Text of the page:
On microcredit and its presence in Latin America, Africa and Asia, he said there was a huge propaganda campaign and very strong institutional support — right from the World Bank to most national governments — to microfinance.
From his research, he found that there were more than 120 million borrowers of microcredit loans, 81% of whom were women.
“My visit… has showed me how fast the microcredit industry developed its activity in the country after the end of the war in 2009 and how brutal it could be – it is impossible for people to repay a debt if they should pay 40% to 60% interest rates.”
Excerpts from the interview:
In your book Bankocracy, published in 2015, you talk about how governments and banks across the world are colluding to dramatically increase public debt. How do you view the crisis now?
First, it is very clear that the big banks in the US, North America, Western Europe did not clean their assets. They were supposed to clean their balance sheets reducing toxic products they hold, to reduce non-performing loans, to increase the ratio between their equities and their overall assets. In reality, they did not take the necessary decisions to do that and to stop very dangerous and speculative activity. Regulatory authorities were supposed to strengthen their control on the banks, but we saw in the last two years that they are very lenient with the banks. Governments and regulatory authorities were supposed to moralise the banking system, separate commercial banks from investment banks, end exorbitant salaries and bonuses, and finally finance the real economy. Instead of a moralising of the banking system, all we have had is a long list of misappropriations that have been brought to light by a series of bank failures and big scams.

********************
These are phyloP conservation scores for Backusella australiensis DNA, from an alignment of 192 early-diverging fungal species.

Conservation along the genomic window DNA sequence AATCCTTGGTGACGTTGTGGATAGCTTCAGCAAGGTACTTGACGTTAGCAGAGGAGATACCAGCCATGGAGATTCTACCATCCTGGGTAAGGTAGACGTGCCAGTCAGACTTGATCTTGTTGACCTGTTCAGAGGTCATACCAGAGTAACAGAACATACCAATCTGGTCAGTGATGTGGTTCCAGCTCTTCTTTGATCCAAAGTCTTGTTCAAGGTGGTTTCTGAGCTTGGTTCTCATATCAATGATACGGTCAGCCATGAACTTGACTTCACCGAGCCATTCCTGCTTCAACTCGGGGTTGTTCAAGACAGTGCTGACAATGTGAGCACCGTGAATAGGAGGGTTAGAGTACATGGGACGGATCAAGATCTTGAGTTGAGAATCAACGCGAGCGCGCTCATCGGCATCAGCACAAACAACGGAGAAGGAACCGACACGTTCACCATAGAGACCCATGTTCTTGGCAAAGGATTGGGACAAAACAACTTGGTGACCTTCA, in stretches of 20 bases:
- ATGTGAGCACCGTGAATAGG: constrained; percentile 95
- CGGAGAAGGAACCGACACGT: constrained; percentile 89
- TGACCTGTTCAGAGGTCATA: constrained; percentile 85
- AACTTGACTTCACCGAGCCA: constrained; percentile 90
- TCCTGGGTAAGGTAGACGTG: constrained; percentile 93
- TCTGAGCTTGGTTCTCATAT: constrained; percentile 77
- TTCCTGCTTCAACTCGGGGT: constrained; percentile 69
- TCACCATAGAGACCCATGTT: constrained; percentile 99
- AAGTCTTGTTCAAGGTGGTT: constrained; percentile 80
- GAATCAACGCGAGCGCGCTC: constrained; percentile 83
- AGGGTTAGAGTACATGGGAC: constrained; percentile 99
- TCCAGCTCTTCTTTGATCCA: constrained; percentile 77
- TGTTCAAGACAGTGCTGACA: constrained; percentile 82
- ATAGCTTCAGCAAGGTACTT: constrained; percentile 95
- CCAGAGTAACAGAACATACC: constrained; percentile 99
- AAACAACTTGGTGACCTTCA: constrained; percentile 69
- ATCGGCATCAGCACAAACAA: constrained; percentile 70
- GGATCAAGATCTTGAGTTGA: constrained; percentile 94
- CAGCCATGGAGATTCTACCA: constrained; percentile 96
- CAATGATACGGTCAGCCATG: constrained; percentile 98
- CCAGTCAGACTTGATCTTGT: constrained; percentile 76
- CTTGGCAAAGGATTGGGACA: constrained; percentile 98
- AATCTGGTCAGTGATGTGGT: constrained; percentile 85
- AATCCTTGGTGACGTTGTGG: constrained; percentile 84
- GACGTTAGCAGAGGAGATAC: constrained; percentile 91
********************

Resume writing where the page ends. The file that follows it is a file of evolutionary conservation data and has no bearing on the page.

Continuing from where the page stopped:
During Obama’s Presidency, the US Congress adopted a law – the Dodd-Frank Act to strengthen the regulation and control on the US banks. And now Trump is dismantling it and eliminating the few policies and regulatory measures taken in the name of the Dodd-Frank Act.
Second, the central banks – the US Federal reserve, the European Central Bank, the Bank of England, the Bank of Japan – implemented a policy of Quantitative Easing: it consists of injecting a lot of liquidity into the banks, buying very toxic products like MBS (mortgage-backed securities) and ABS (asset backed-securities). The central banks bought these products from the banks and gave them a lot of money in exchange. But these banks did not use it to lend money to producers – small or middle level producers or households. They are using this money to increase speculative activities – for instance, to buy back their own shares in the stock exchange. This has led to the development of a new bubble in the stock exchanges for around four years. There is a real risk of a new stock market crash in the near future. It is difficult to predict when this will happen, but it is absolutely evident that the capitalisation of the stock exchange is totally exaggerated, that it does not correspond with the real value of the assets of the big corporations. Sooner or later, there will be a new financial crisis. There is also a big concern with the private debt of the big financial and non-financial corporations. The debt of these corporations increased tremendously in the recent years, so there is another bubble in the segment of corporate bond markets. These bonds are issued by big corporations to borrow money on a long term basis.
There is a new bubble in this segment of the financial market and that is another possibility of crisis. The previous big crash on the bond market happened in 1987. In the future, we will probably have a crisis in this sector which will be stronger and more dangerous than what happened then.